Taxonomy term

mary caperton morton

Sierra Nevada snowpack lowest in 500 years

With several ski resorts closing early last winter in California’s Sierra Nevada Mountains due to lack of snow, many people suspected the snowpack for the year was on the low side. This suspicion has been confirmed: Snow levels for the winter of 2014–2015 registered as the lowest in the last 500 years.
 
07 Jan 2016

Treated water that's too pure lets arsenic sneak in

With California’s water resources dwindling to alarmingly low levels, the Orange County Water District (OCWD) has pioneered a high-tech approach for recycling wastewater into potable tap water instead of discharging it into the ocean. The purification process is so thorough, however, that it might actually make the water too clean: In a new study, researchers have found that the ultra-purified water is vulnerable to contamination by naturally occurring arsenic in underground storage aquifers.
 
03 Jan 2016

South African cave system reveals new early human ancestor

The Rising Star Cave system, near Johannesburg, South Africa, has never been extensively explored because of its complexity and extremely narrow passages. But in 2013, when a team of intrepid cavers from the Speleological Exploration Club of South Africa pushed through a narrow 12-meter-long chute with an average width of only 20 centimeters, they discovered a chamber filled with what looked like human bones.
 
31 Dec 2015

Unshelled ancestor fills big gap in turtle family tree

Turtles may seem like innocent creatures, but the uniquely shelled reptiles have long posed a problem for paleontologists. Shelled turtles are plentiful in the fossil record, but specimens of their intermediate forebears — the missing links between ancestral unshelled reptiles and modern turtles — have remained elusive. Now, a closer look at the skull of what may be one of the earliest turtle relatives is filling gaps in the turtle family tree.
 
28 Dec 2015

Oldest marine turtle found in Colombia

A 120-million-year-old sea turtle recently discovered in Colombia is about 25 million years older than the previously oldest-known marine turtle. Despite its age, the new 2-meter-long specimen is very similar to living marine turtles and was placed in the group Chelonioidea, which includes the modern Hawksbill turtle and green sea turtle.
 
28 Dec 2015

Midwest's hybrid rift formed in three stages

Middle America is not often recognized for its interesting geology, yet it boasts one of the largest and most unusual geologic features in the country: the Midcontinent Rift, which stretches 3,200 kilometers in two arms from Lake Superior to Oklahoma and Alabama. Subsurface imaging of the rift has revealed that it’s not just a rift, it’s also what’s known as a large igneous province, making it a hybrid geologic feature not seen anywhere else in the world. A new modeling study is offering a more complete story of how the Midcontinent Rift evolved, in three stages.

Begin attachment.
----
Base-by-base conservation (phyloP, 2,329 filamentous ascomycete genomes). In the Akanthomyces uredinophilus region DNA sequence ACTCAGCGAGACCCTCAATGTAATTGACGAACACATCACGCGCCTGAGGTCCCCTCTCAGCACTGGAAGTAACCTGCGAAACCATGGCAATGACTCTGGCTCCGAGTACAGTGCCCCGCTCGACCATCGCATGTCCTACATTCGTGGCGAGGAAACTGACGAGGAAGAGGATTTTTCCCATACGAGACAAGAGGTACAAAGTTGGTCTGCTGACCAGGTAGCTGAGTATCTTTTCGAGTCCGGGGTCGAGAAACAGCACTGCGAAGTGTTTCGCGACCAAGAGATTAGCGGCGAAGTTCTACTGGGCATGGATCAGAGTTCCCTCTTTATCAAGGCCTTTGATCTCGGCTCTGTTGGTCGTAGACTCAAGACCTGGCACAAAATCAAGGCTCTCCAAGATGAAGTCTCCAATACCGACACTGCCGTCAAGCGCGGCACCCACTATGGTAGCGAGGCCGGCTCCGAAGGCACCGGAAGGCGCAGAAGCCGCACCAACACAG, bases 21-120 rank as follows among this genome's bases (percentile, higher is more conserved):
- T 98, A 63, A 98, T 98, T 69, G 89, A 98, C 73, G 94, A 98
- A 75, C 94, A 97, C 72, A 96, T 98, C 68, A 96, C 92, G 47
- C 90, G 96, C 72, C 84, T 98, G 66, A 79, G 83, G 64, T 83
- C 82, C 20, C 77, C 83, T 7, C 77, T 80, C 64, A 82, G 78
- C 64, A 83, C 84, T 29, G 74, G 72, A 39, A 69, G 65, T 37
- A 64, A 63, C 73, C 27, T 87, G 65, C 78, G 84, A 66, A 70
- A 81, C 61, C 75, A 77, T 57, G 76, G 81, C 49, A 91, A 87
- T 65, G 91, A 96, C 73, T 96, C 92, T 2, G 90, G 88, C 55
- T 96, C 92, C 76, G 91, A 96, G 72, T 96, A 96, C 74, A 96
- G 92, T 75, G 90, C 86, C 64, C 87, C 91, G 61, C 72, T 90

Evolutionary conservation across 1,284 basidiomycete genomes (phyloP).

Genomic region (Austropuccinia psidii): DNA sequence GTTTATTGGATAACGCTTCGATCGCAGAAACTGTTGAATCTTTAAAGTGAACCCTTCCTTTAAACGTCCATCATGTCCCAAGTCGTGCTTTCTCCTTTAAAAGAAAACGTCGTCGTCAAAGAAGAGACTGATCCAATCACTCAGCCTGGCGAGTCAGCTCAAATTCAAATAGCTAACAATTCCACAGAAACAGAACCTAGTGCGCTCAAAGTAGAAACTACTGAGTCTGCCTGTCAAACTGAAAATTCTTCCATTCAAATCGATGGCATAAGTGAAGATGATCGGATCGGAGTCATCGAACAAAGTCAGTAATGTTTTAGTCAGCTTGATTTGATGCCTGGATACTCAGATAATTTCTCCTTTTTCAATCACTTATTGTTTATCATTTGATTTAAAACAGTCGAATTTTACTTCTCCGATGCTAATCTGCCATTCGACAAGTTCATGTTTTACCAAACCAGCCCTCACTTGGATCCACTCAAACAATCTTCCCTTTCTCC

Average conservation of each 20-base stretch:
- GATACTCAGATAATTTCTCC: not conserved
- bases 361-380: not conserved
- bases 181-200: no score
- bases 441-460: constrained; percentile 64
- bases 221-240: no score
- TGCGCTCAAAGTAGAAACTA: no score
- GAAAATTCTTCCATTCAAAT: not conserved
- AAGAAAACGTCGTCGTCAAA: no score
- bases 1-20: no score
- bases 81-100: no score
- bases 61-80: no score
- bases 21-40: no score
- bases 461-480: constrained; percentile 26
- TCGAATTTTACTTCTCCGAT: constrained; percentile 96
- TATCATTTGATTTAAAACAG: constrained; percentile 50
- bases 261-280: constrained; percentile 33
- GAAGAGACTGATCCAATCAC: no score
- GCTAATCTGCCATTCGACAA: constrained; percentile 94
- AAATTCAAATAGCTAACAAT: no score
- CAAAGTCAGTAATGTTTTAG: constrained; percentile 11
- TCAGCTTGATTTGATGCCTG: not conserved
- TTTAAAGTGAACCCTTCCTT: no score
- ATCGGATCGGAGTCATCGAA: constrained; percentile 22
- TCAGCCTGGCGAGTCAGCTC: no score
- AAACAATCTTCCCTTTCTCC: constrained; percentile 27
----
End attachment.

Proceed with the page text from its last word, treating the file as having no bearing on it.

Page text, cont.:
23 Dec 2015

Ancient African villages shed light on Earth's magnetic field

Throughout Earth’s history, the planet’s magnetic field has changed polarity hundreds of times, with the magnetic north and south poles swapping positions. These reversals sometimes occur every few thousand years, or after hundreds of thousands of years. The last known magnetic reversal took place nearly 800,000 years ago, leaving many to wonder if we’re overdue for a reversal. Now, research from southern Africa, an understudied region, analyzing magnetized minerals preserved in the charred floors of 1,000-year-old torched huts has shed light on geomagnetic patterns that may indicate — or perhaps even trigger — such a switch. 
 
15 Dec 2015

Balanced boulders in earthquake country highlight interconnected faults

Precariously balanced boulders look like bizarre accidents in any landscape, but when they’re found in regions famous for frequent earthquakes, such gravity-defying formations are even more improbable. Scientists have long wondered about an odd collection of dozens of balanced boulders in the San Bernardino Mountains that seemingly should have been toppled centuries ago by the earthquakes that regularly shake Southern California. Even stranger, these car- to house-sized granite boulders are located within 10 kilometers of the active San Andreas and San Jacinto faults. Now, new detective work on 36 of the boulders is giving scientists clues about the connections between these faults. 
 
14 Dec 2015

What happened here?

Why did so many animals end up buried at the Snowmastodon site? What happened to them? “We really struggled to figure out why there were so many bones found in this location,” says Ian Miller, chair of earth sciences and the paleobotanist at the Denver Museum of Nature & Science who co-led the Snowmastodon Project. “Was it some kind of deathtrap? Or was there a deadly catastrophe like an earthquake or a landslide?” 
 
13 Dec 2015

Volunteering to muck around in the mud

The Snowmastodon Project team pulled thousands of fossils out of snowy mud in a matter of months, a herculean task that would not have been as successful without a small army of volunteers, many of whom came from the Denver Museum of Nature & Science’s paleontology program. The program trains interested laypeople in the art of collecting, studying and curating fossils, one of the only programs like it in the world. 
 
13 Dec 2015

Pages